Update Sept. 19 6:20 p.m.: John Hickenlooper's financial disclosures are due within 30 days after announcing his bid for the U.S. Senate. Therefore, the assertion below that his disclosures would not be due "until May 15, 2020," and the conclusions that flow from that assertion are incorrect. We regret the error.
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John Hickenlooper's exit from the presidential race came on the same day he would have had to file his financial disclosure forms with the Office of Government Ethics.
By entering the Colorado U.S. Senate race instead—a job he repeatedly said he did not want and would not be well suited for—the former governor will not have to provide a financial disclosure with the Senate Select Committee on Ethics until May 15, 2020.
After formally becoming a presidential candidate on March 4, 2019, Hickenlooper requested two extensions that were granted by the Federal Election Commission.
The first disclosure deadline was May 15, the second was July 1.
Just a week before the July 1 deadline, attorneys for Hickenlooper filed a request to delay his disclosures because "both the governor and his spouse have each experienced unusually frequent and extended travel during the weeks prior to the deadline, making it exceptionally difficult to compile the necessary information." With that last request granted, his disclosures should have been due August 15, the day he dropped out.
"In addition, the Governor has had to devote a considerable amount of time preparing for the Presidential debates, which will be held two days before the deadline," the request went on to say.
According to a compilation of financial disclosures of all presidential candidates at OpenSecrets.org, Democratic representatives Seth Moulton and Tim Ryan were the only other candidates who asked for extensions to file.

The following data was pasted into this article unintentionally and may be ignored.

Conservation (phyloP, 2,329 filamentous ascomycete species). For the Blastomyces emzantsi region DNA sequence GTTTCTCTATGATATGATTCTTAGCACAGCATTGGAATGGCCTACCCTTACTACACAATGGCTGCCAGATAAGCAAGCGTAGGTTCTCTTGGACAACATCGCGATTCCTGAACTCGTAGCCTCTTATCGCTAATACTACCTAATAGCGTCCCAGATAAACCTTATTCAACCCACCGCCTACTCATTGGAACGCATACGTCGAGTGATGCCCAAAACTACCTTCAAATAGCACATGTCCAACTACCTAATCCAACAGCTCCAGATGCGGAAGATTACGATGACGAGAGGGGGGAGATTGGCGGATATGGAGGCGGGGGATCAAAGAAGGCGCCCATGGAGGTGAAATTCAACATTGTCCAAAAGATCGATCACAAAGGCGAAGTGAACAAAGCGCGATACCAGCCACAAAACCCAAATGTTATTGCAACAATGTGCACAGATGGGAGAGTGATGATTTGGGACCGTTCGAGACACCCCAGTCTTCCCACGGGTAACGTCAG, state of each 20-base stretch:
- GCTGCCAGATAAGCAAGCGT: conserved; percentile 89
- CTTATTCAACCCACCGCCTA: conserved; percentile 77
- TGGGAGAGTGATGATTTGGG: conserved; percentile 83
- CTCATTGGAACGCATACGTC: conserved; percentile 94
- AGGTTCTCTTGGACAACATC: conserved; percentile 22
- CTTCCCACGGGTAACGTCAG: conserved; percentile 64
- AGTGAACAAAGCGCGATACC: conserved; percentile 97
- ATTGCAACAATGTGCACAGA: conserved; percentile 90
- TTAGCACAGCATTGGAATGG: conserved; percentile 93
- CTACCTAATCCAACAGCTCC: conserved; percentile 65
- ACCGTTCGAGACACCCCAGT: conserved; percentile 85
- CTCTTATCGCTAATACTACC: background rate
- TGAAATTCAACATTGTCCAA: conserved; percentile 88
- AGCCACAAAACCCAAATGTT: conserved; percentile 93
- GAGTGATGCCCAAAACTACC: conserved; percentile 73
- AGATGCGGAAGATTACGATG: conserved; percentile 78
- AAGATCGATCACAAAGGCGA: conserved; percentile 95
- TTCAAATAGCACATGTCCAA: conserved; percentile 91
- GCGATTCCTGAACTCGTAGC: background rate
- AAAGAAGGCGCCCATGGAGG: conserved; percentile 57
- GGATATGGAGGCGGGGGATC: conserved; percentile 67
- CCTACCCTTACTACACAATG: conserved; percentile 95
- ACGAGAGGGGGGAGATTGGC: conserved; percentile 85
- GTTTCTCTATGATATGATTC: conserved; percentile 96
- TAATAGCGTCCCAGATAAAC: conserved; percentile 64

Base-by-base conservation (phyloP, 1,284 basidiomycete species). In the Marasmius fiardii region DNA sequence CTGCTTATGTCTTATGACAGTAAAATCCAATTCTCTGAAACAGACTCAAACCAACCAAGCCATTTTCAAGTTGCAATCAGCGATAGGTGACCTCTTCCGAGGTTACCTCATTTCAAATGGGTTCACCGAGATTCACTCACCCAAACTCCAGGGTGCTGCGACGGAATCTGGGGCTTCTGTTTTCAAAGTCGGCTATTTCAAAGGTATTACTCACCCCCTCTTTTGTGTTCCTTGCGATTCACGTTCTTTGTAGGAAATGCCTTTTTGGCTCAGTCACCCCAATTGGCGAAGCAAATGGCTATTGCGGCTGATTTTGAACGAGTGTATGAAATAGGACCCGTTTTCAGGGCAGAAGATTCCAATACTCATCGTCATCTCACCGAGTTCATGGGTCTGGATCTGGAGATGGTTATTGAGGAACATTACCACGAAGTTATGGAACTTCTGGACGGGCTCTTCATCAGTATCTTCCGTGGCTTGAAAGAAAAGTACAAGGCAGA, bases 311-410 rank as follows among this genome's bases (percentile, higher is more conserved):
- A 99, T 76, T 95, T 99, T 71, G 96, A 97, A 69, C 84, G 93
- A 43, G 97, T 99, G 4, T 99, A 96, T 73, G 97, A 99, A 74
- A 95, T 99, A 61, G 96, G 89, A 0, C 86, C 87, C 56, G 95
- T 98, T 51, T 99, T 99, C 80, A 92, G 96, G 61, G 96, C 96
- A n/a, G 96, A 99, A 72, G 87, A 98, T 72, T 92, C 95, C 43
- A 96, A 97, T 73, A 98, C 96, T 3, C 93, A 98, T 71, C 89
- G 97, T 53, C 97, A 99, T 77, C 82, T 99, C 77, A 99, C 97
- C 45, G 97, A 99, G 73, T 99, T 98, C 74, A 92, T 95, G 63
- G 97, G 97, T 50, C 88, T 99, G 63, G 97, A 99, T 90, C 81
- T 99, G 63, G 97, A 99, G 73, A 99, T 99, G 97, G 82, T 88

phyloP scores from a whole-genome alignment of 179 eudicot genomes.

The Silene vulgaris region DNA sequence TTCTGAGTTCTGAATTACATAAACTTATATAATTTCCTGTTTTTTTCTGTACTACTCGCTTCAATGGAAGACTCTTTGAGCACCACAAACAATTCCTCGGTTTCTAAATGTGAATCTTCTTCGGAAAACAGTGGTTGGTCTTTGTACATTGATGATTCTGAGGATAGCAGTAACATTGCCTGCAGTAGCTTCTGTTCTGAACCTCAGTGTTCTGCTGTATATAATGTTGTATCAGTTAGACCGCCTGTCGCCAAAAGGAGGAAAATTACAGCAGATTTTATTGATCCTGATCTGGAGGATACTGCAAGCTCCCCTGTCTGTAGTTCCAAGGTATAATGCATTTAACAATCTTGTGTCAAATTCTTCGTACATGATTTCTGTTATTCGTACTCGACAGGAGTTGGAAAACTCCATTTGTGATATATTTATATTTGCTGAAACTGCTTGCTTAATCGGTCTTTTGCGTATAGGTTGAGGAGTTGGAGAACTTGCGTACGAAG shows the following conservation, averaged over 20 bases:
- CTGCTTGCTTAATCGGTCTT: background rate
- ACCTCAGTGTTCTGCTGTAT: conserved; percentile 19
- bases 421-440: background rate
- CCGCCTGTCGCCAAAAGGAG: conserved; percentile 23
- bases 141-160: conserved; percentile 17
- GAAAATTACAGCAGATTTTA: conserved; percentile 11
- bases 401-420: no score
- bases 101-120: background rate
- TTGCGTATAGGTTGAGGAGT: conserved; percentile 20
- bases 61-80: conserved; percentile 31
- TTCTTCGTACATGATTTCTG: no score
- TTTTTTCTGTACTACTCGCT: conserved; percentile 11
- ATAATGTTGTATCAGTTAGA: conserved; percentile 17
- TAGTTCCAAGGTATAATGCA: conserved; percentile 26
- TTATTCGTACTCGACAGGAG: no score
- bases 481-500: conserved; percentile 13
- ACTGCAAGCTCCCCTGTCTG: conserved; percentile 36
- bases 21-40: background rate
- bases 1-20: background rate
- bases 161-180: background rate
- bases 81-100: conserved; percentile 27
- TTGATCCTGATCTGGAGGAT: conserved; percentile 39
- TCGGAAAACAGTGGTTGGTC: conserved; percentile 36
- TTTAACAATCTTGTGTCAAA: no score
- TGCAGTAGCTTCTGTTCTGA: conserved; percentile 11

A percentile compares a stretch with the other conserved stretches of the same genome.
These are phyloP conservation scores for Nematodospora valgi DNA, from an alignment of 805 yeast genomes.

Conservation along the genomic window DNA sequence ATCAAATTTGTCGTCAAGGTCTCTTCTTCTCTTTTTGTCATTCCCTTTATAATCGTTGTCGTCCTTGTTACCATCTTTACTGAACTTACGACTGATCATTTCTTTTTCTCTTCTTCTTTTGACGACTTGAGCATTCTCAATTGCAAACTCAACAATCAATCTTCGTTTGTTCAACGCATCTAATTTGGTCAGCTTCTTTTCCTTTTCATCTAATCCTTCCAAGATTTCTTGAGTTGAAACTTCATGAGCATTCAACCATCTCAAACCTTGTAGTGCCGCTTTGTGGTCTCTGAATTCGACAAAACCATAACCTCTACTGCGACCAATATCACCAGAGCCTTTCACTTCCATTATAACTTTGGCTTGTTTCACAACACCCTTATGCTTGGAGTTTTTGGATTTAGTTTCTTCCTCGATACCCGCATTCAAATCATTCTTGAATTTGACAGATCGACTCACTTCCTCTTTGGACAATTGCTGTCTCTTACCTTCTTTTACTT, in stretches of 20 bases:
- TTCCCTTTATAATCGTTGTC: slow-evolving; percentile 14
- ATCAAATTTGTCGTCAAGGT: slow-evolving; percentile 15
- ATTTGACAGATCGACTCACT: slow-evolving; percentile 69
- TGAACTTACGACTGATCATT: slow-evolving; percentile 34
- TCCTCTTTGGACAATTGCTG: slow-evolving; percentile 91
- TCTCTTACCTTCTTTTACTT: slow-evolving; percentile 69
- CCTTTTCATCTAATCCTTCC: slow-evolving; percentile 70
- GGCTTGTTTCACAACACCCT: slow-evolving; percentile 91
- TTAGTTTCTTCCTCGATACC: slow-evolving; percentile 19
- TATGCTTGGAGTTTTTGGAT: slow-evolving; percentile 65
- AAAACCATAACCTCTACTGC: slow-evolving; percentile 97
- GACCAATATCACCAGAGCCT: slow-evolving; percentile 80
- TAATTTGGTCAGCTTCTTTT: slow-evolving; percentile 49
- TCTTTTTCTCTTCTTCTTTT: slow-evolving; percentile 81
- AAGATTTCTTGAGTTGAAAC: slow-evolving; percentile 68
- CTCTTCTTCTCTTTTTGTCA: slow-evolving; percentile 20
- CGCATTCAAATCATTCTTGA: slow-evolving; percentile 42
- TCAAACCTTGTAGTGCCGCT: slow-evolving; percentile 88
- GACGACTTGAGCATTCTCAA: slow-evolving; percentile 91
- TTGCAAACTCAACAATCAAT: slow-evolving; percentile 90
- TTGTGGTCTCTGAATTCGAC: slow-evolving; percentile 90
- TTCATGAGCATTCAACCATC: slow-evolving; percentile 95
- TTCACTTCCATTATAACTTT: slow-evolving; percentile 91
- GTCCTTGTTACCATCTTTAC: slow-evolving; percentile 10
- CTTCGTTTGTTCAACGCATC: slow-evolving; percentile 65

Hickenlooper ran for president for 164 days without filing the disclosures, and if he files on the last day possible under Senate ethics rules, he will have gone an additional 267 days. All told, he could run 431 days in aggregate for federal office without filing disclosures.
Requests for comment to the Hickenlooper campaign were not returned.
Some conservative groups in the state would like to see more transparency from Hickenlooper.
"Hickenlooper's timing is almost too perfect—this way he gets through most of the primary without having to disclose any personal financial information to the public," said Lindsey Singer, communications director for the Republican-oriented Colorado Rising PAC.
"With a couple ethics complaints about his travel hanging over his head, the question that I'm sure will come up in the primary is, what is Hickenlooper trying to hide?"
Singer was referring to a formal ethics complaint filed against Hickenlooper in 2018 alleging that while governor, he violated state rules by improperly accepting free jet rides. In February, the Colorado Independent Ethics Commission chose not to dismiss the case so an investigation is still ongoing.
In 2014 as he ran for reelection, he released 27 years of tax records, "but only the two- to three-page summaries for each year," the Denver Post reported. By contrast, his opponent released eight years of his full tax filings.
Issues of transparency have also persisted for Hickenlooper regarding his charitable giving.
He once cut a five-figure check to the IRS to settle an issue over tax conservation easements he apparently counted as charitable contributions on a rural piece of property he owns in Colorado.
Additionally, Hickenlooper declined to reveal on his tax returns what charities he supported because he "didn't want them politicized" and had "promised some of them anonymity," according to the Denver Post.
Hickenlooper maintained that policy of refusing to name the charities he had given to when he ran for reelection in 2014.